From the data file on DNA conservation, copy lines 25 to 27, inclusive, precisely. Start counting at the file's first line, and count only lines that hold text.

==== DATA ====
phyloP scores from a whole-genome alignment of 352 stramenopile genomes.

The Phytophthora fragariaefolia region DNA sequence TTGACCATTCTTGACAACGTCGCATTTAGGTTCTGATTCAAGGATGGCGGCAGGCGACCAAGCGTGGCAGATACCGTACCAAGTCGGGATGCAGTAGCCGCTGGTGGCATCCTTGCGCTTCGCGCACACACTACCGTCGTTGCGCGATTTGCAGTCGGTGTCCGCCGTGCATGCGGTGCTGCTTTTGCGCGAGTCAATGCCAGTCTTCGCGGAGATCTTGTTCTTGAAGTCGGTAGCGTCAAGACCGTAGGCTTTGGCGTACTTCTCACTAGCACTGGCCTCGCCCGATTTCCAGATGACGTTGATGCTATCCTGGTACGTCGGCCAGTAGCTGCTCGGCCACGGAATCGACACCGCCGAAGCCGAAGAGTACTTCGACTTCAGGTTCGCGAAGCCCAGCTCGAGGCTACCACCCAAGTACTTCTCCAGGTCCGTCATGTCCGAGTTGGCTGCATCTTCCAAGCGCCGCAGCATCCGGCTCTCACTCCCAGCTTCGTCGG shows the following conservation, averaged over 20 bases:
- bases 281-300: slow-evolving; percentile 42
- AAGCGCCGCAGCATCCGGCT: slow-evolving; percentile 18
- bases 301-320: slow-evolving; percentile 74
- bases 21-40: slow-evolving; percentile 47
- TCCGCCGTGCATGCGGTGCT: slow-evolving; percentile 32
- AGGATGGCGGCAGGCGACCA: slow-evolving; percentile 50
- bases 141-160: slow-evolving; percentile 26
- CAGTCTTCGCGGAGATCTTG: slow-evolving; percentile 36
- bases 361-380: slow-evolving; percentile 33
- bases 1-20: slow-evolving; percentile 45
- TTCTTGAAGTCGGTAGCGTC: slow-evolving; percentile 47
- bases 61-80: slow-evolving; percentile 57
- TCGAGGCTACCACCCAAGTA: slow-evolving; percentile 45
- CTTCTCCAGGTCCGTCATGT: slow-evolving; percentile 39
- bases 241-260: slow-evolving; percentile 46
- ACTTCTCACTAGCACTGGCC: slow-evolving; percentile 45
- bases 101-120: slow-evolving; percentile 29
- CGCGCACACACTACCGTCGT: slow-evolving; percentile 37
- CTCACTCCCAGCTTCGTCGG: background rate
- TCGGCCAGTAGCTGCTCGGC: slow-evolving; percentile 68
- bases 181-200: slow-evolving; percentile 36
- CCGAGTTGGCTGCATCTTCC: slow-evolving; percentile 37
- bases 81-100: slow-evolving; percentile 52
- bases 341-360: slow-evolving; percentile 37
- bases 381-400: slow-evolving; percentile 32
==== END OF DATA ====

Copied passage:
- bases 81-100: slow-evolving; percentile 52
- bases 341-360: slow-evolving; percentile 37
- bases 381-400: slow-evolving; percentile 32